‘And again, O king, Āḷāra Kālāma—he was his fourth teacher.

‘And again, O king, Uddaka the son of Rāma—he was his fifth teacher.


Thanks @Gabriel_L. Seems there’s not much in the early Buddhist texts. I think the Milinda Pañha is considered one of the later of the Khuddaka, Buddhacarita written in classical Sanskrit would also be placed relatively late. The oldest surviving text of sāṁkhya, the SāṁkhyaKārikā, is also dated to a few hundred years CE. Whether you can make the claim that it relied on oral tradition stretching back further, I’m not sure. I haven’t studied that sāṁkhya text in depth or read any studies on it, but from what I have seen it really stresses metaphysical doctrine and doesn’t really make mention of meditation. However, taking the sāṁkhya hint from these later Buddhist texts I’ll armchair theorize…

As I mentioned in this other thread on Patañjala Yoga, it seems that those sutras had a metaphysical basis in samkhya but were preserving a meditative tradition. Maybe we could say that PYS is the best clue we have as to the tradition of the teachers Kālāma and Rāmaputta?

Of course, this meditative yoga tradition would probably be different from the hardcore ascetic yoga we see referenced at other places in the suttas, such as with the dog and cow penance practicing ascetics, or the rude matted-hair ascetics. These more hardcore tapasyins, the kinds that would bake their bodies in the sun (by the way, probably the origin of the ‘tapas’ term which literally means to burn, but later took on the meaning of spiritual heat), the kinds that would stand on one leg nearly all the time, or would raise one arm until it atrophies; these kinds of ascetics have probably existed in India for a very very long time and it is unlikely that they would have many written records (especially if they chose to raise their writing hand! :laughing:).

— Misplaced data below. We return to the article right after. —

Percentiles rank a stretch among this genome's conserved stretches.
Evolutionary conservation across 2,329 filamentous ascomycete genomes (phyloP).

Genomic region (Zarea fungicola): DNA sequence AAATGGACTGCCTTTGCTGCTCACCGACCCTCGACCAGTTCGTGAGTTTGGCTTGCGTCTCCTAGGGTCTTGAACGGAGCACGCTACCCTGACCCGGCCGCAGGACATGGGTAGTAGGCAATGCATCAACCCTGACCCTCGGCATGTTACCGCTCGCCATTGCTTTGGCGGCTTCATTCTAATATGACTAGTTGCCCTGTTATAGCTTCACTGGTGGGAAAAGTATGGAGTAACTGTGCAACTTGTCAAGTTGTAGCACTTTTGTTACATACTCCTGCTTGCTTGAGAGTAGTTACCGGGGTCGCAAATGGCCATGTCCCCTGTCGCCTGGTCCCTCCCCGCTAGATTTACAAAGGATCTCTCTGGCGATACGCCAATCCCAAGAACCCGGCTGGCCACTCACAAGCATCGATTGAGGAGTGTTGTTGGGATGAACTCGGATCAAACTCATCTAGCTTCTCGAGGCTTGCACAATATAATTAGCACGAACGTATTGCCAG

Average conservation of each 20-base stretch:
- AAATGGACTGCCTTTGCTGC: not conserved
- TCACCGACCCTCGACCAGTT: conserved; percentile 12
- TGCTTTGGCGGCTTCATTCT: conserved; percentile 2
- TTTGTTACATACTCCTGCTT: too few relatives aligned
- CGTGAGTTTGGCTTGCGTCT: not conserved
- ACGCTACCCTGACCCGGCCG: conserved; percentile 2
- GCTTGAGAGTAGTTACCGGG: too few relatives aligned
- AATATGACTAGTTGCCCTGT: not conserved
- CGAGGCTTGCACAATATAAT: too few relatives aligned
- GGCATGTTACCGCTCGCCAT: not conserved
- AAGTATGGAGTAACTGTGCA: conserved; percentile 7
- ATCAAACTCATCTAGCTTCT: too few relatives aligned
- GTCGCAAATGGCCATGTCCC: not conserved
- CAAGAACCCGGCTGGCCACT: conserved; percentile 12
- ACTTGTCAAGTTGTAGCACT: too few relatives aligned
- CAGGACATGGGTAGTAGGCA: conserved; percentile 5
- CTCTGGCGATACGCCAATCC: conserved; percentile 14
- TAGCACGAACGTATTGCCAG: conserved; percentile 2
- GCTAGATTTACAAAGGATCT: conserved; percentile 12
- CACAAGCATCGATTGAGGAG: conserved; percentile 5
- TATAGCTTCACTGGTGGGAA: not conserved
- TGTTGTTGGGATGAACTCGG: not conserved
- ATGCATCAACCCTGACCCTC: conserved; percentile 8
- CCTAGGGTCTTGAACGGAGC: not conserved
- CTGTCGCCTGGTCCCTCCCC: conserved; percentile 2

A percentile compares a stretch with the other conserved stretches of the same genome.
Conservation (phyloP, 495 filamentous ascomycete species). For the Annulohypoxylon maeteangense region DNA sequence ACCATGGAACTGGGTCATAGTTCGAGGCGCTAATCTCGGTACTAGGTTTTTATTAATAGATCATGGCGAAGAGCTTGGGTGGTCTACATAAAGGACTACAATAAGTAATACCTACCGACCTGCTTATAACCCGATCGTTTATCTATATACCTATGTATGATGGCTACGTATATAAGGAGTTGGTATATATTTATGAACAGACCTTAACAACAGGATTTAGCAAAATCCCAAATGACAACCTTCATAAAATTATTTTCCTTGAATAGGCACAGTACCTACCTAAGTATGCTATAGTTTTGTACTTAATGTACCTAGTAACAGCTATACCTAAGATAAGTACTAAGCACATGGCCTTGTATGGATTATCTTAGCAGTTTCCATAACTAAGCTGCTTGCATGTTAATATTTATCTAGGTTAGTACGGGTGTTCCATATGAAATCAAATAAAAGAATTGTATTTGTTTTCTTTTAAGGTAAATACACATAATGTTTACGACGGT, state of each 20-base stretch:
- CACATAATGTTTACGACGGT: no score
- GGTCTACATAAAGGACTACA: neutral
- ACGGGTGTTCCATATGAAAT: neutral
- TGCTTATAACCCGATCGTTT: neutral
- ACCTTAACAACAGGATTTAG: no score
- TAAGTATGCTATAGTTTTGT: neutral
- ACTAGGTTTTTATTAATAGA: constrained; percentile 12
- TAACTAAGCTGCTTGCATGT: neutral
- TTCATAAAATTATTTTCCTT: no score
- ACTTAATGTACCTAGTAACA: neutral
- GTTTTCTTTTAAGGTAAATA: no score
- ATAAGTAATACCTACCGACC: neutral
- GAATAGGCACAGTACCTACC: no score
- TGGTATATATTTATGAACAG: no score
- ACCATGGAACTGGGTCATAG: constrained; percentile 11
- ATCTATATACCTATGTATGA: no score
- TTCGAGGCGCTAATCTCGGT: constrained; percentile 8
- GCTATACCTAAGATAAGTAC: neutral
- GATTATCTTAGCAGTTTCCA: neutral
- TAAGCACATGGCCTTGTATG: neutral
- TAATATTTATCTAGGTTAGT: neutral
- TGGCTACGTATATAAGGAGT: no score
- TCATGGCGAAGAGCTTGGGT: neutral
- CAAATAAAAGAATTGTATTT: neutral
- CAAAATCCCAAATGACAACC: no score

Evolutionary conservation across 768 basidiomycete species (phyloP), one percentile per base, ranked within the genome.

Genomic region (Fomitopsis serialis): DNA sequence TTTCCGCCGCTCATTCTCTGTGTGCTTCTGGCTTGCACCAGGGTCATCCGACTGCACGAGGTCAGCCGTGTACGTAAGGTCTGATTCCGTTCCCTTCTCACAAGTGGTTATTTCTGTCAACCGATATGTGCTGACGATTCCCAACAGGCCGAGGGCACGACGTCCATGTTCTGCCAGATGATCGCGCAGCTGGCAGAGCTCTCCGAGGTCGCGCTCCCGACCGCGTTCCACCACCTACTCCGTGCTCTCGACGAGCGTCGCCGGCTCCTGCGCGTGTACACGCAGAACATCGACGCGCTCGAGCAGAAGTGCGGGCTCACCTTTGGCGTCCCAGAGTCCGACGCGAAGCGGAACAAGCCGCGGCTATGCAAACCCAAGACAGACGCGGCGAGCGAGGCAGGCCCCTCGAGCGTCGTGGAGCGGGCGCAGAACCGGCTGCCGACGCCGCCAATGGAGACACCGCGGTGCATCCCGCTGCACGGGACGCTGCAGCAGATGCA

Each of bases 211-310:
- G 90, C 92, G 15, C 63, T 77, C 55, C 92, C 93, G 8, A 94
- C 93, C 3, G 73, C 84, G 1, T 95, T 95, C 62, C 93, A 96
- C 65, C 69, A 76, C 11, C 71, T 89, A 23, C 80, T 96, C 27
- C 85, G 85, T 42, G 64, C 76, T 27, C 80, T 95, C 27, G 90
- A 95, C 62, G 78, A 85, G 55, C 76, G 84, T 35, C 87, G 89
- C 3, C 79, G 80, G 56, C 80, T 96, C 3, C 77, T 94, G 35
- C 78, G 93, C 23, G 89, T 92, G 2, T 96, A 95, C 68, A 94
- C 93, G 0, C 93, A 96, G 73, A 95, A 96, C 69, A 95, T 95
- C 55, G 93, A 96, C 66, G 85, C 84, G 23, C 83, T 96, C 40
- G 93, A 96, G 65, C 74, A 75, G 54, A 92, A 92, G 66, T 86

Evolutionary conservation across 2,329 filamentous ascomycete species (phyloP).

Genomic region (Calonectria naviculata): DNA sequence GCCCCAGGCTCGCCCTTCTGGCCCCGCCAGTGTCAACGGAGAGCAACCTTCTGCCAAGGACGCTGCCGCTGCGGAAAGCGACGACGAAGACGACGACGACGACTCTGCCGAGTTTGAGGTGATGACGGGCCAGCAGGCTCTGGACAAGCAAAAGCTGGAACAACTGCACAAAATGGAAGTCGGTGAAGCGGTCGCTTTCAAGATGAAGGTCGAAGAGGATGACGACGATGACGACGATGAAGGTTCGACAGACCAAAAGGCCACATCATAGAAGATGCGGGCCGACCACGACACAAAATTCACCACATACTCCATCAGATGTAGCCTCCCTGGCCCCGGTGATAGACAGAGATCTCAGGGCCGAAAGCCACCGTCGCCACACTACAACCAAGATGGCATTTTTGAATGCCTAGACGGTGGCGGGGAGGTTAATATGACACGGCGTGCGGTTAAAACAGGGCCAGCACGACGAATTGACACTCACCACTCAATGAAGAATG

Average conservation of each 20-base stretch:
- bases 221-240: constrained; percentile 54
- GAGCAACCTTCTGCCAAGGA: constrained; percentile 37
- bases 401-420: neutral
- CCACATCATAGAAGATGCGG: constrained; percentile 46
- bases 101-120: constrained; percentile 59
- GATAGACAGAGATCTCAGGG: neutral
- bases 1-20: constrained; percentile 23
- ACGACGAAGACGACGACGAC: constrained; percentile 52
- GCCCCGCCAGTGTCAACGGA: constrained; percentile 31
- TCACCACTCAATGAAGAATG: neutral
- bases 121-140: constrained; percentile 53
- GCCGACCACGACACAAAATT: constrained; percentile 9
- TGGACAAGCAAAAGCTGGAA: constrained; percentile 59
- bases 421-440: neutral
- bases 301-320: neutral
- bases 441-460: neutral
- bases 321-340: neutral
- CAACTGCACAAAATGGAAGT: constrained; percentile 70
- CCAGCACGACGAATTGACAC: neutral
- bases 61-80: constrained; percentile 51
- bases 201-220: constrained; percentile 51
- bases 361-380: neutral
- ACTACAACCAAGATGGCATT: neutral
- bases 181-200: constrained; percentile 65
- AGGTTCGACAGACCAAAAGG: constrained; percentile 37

One example I think is rather interesting comes from Punjab, 4th c. BCE, members of Alexander the Great’s company (emph. mine):

fifteen men standing in different postures, sitting or lying down naked, who continued in these positions until the evening, and then returned to the city. The most difficult thing to endure was the heat of the sun, which was so powerful, that no one else could endure without pain to walk on the ground at mid-day with bare feet.’ Two more ascetics called upon the king. ‘They came up to Alexander’s table and took their meal standing, and they gave an example of their fortitude by retiring to a neighbouring spot, where rain, which had now set in, it being the commencement of spring. The other stood on one leg, with a piece of wood three cubits in length raised in both hands; when one leg was fatigued he changed the suppor to the other, and thus continued the whole day.’